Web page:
Woman, Who Hid Dead Mother 2.5 Years
Taken from the July 20, 1937 Topeka Daily Capital
Mrs. Myrtle Lattimer of Seneca, who secreted the body of her mother in her home two and one-half years while she continued to cash her mother’s pension checks, was brought to Topeka yesterday by a deputy United States Marshal from Nebraska to face a charge of violating her parole.
She recently was arrested near Falls City, Neb., in connection with a scheme of collecting money for the sale of silk hosiery without delivering the hose. When it was learned she had received a five-years suspended sentence on an old charge of defrauding the government by cashing her dead mother’s pension checks she was brought to Topeka. She had served two years in the government women’s prison at Anderson, W. Va., on another count.
When Mrs Lattimer was arrested in July 1934, the dismembered body of her mother was found in a shed at the rear of her home. She admitted her mother, Mrs.Marietta Bishop, had been dead two and one-half years and she had been receiving and cashing her mother’s $40 pension checks.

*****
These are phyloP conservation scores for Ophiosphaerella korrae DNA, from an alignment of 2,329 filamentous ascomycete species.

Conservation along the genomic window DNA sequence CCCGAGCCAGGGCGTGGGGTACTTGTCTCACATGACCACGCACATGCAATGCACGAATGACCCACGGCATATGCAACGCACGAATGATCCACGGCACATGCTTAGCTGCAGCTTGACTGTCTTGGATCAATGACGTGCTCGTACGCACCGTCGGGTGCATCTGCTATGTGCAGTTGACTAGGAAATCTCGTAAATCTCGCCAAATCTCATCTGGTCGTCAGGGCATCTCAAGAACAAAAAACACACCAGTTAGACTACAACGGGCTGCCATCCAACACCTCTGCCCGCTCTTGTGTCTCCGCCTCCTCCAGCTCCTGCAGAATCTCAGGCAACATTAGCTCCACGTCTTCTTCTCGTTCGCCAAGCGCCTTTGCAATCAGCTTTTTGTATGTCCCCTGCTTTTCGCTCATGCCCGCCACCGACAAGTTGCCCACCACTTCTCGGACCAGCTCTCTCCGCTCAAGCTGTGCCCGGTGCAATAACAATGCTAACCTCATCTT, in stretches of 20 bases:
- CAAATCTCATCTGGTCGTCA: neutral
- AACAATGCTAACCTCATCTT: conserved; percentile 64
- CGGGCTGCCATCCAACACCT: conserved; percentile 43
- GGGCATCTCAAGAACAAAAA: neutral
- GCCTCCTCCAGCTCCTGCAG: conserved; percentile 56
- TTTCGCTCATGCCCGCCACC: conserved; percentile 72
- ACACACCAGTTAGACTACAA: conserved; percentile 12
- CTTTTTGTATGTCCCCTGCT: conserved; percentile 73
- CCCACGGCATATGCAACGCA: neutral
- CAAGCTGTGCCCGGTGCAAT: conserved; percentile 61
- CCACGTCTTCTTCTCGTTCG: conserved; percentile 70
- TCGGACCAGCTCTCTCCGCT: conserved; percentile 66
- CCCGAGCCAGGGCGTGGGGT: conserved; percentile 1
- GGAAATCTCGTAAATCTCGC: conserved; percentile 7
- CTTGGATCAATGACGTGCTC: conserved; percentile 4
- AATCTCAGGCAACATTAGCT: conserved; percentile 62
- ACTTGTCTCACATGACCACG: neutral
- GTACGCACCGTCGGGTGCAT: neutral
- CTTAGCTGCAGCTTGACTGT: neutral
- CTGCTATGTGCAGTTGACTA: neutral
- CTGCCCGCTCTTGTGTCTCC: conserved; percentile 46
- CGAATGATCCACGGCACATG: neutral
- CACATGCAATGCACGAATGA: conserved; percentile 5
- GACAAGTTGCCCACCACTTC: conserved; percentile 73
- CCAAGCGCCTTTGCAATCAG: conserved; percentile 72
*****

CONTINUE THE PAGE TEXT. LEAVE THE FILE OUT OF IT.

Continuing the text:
At first she experienced no trouble in cashing the checks. Then one bank suspected the mother was no longer living. It refused to cash any more checks. Mrs. Lattimer solved the problem by cashing them at another bank.
A new postmaster, W. L. Kauffman, refused to deliver the pension letter until he was assured Mrs. Bishop was living. A postal clerk asked to see Mrs. Bishop. Mrs. Lattimer informed him the mother was taking a bath. The clerk replied the check would be delivered if a woman he had brought with him could see Mrs. Bishop. Again Mrs. Lattimer refused.
The sheriff was called but could not even find Mrs. Lattimer. She returned a day later, however and was placed under arrest.
Mrs. Lattimer said her 90 year-old mother, a Civil War veteran’s widow had died a natural death and that she left the body in the bed about six months, then started to dismember it and burn it because the mother had asked that her body be cremated. This method of disposal not being successful, she put the remains in a trunk and put the trunk in the shed. There officers found it.
Mrs. Lattimer, who gave her age as 73, had to be helped to the women’s ward on the second floor of the city jail.
Supplied by Research Staff of B.C.G.S.
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